MensHealth covers Erwan Le Corre’s MovNat…1eac____&page=0

For all things Erwan Le Corre, MovNat, Methode Naturelle, Georges Hebert that I’ve been tracking, be sure to see this Link Repository

Richard first introduced me to MovNat in his post titled We live in a Zoo. Here’s the MovNat website. And be sure to watch the video here: YouTube – click “HD.”

What is MovNat? From the website:

We live in a zoo.

The “zoo” is a modern, global and growing phenomenon generated by the powerful combination of social conventions, technological environment and commercial pressures. Increasingly disconnected from the natural world and their true nature, zoo humans are suffering physically, mentally and spiritually.

Are you experiencing chronic pains, are you overweight, do you often feel depressed or do you suffer from frequent illnesses and general lack of vitality?

These symptoms indicate that you are experiencing the zoo human syndrome. Modern society conditions us to think that this is normal and unavoidable.

We don’t think so. Our true nature is to be strong, healthy, happy and free.

Beyond all of that source material, there is a great article on Erwan Le Corre’s MovNat in MensHealth (H/T again to Richard). It is well worth the read — follow the link above and click on the print icon to get it all on one page.

Some quotes:

“I meet men all the time who can bench 400 pounds but can’t climb up through a window to pull someone from a burning building,” Le Corre says. “I know guys who can run marathons but can’t sprint to anyone’s rescue unless they put their shoes on first. Lots of swimmers do laps every day but can’t dive deep enough to save a friend, or know how to carry him over rocks and out of the surf.” . . .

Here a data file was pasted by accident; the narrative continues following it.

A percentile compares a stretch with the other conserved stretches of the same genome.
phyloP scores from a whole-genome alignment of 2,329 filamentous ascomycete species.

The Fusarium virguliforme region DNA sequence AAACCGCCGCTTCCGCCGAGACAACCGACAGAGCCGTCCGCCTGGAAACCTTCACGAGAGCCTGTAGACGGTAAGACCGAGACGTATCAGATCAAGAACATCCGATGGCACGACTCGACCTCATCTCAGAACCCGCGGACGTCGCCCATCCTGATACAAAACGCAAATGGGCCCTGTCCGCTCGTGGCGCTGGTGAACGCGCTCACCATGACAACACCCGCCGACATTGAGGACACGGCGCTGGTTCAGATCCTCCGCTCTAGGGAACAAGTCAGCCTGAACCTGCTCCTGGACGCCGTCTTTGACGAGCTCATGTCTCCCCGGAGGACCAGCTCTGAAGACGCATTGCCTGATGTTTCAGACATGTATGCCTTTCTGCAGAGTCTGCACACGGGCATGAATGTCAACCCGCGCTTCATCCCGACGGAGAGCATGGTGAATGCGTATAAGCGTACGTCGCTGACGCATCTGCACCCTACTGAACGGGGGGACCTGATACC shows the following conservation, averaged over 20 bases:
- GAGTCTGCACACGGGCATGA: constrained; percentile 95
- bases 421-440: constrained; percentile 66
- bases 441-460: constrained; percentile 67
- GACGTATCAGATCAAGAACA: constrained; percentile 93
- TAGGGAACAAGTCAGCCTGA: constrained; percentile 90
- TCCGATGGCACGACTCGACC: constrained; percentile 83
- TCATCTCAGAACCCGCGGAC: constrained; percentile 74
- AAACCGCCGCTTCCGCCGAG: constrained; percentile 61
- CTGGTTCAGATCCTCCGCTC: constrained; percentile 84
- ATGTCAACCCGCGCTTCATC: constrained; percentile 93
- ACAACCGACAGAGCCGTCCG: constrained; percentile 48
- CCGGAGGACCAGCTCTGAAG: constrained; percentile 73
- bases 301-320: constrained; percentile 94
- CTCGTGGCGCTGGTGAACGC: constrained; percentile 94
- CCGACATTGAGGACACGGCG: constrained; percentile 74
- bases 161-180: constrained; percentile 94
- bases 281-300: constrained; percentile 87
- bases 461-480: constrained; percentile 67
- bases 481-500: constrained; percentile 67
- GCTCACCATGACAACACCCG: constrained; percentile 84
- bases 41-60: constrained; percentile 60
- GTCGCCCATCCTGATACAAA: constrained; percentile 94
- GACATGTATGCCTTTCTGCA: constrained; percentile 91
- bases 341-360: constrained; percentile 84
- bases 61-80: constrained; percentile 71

“Being fit isn’t about being able to lift a steel bar or finish an Ironman,” Le Corre says, watching with satisfaction as Zuqueto finally makes it onto the pole and pumps a fist in the air like he’s won his third world championship. “It’s about rediscovering our biological nature and releasing the wild human animal inside.” . . .

Hebert [A French Navyman who created the predecessor to MovNat, Methode Naturelle] was celebrated as a hero, but he couldn’t help focusing on all of those who’d been lost. When he returned home to France, he looked around and was dismayed to see how many of his country-people reminded him of the victims he’d watched die in Saint-Pierre. How many of these Parisians, he wondered, would be able to carry a child on their backs? Or trust themselves to leap over a 3-foot gap? Or take an elbow to the face but manage to keep their balance and continue running for their lives?

The modern world, Hebert believed, was producing hollow men who focused on appearance and forgot about function. At the same time, they stopped exercising with the wildness of kids and instead insulated themselves from risk. The cost, he felt, was far more destructive than they might think. . . .

“This guy is really onto something,” says Lee Saxby, P.T., a London-based physical therapist and the technical director of Wildfitness, an exercise program built around an evolutionary model of human performance. For years, Saxby had been teaching his clients that the key to overall health is a workout system that mimics the diversity of a hunter-gatherer lifestyle. When Saxby stumbled across a YouTube video of Le Corre (, he’d found Exhibit A in the flesh.

“What impresses me most about that video is Le Corre’s athleticism,” Saxby says. “It drives me crazy that men think being in shape means being big. But the best athletes don’t look like bodybuilders. They’re lean and quick and mobile. Le Corre demonstrates real functional fitness — the opposite of what they teach you in the gym.” . . .

You won’t have a spotter to ease the bar off your chest, no volunteer handing you water at the 20-mile mark. A group dynamic may be our natural impulse, but in a pinch, count on being alone. The only thing you can rely on is the ingenuity programmed into your system by 2 million years of hope and fear. . . .